Nebraska Banker Magazine September October 2013 DDoS or distributed-denial-of-service attacks seem to be the focus of everyone's attention right now, and rightly so - it has seen huge increases this year. There are different ways to carry out a denial-of-service attack, but the term generally includes attacks that are meant to interrupt or suspend services connected to the Internet (for a period of hours to days). One example is to flood a bank's website with incoming messages that essentially overload the site and prevent customers from accessing it. This is a big concern to financial institutions because this type of attack is often used as a distraction to prevent institutions from identifying some type of fraudulent activity occurring during the service interruption. Protecting your payment systems during DDoS attacks should be your primary focus. Here are a few things your bank can do to protect you and your customers from DDoS attackers:

  1. Have DDoS protection conversations with your ISP…or with your Internet banking vendors. Having an Intrusion Detection/Prevention System (IDS/IPS) in place is a great tool to have, but if you want to prevent DoS or DDoS attacks, stopping them at your IDS is probably too late as traffic has already flooded your network and accomplished its purpose. You need this traffic stopped earlier in the chain – like at your ISP level. ISPs are now offering special anti-DDoS packages and technologies, so it's worth looking into. If your web server is hosted by a vendor, make sure that vendor is doing what they can to limit attacks (e.g. talking to their ISP about anti-DDoS packages and technologies).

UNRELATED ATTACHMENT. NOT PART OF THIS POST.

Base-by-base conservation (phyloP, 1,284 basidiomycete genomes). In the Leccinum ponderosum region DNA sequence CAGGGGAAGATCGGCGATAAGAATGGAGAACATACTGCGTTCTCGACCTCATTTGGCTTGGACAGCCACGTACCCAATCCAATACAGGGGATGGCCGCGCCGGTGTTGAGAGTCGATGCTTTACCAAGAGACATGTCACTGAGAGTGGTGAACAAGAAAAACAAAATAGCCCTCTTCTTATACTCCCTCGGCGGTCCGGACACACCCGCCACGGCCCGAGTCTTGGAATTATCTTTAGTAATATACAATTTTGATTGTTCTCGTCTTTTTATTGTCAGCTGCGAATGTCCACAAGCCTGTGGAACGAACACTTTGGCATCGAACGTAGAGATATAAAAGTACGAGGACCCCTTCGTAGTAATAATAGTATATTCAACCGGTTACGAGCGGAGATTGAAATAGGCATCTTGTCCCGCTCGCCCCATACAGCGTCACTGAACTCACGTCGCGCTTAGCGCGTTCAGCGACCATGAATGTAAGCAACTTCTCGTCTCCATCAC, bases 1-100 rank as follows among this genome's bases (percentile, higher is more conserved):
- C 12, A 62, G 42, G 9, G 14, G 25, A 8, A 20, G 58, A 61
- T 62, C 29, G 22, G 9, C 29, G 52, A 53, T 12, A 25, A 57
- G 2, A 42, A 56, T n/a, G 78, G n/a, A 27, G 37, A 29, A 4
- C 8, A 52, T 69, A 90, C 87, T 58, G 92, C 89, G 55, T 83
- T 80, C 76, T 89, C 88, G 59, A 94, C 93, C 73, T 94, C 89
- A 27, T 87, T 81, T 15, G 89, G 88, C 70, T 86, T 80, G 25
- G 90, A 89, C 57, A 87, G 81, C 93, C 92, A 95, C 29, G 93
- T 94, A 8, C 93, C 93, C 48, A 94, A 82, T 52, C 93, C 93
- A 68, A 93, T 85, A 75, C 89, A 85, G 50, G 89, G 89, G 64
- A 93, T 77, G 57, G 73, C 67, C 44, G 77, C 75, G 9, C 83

2. If your institution does not have call-back verification procedures in place for all wire and ACH activity, then you should strongly consider implementing those during a DDoS attack. This is to protect you in the event the DDoS attack was implemented as a distraction while someone submits fraudulent wires or ACH batches. If your institution does currently implement call-back verification for transactions over a certain amount, you might consider lowering that threshold during a DDoS attack.
  3. Include DDoS procedures in your Business Continuity Plan. Those procedures need to be things your institution will plan on implementing should you become the target of a successful attack, like the call-back verification listed above. You might also consider expanding your call center or customer service personnel during a DDoS attack, especially if your customer base relies heavily on online services. These services could all potentially be unavailable for a few hours (and even a few days), so you'll need to expect a higher volume of calls. Having a prepared response for your call center to give during this time can also help with any customer concerns. Including alternate operating procedures for services normally accessed online in your BCP will also help mitigate some of the damage that an outage could cause.

As with all areas of information security, you will best be prepared if you assess the risk, implement layers of security, and ensure your incident response procedures are adequate. If you look at these types of attacks with the thought that it's not a matter of if, but when, then you'll be ready for attackers and will have procedures in place to seamlessly protect your customers and to continue conducting business as normally as possible.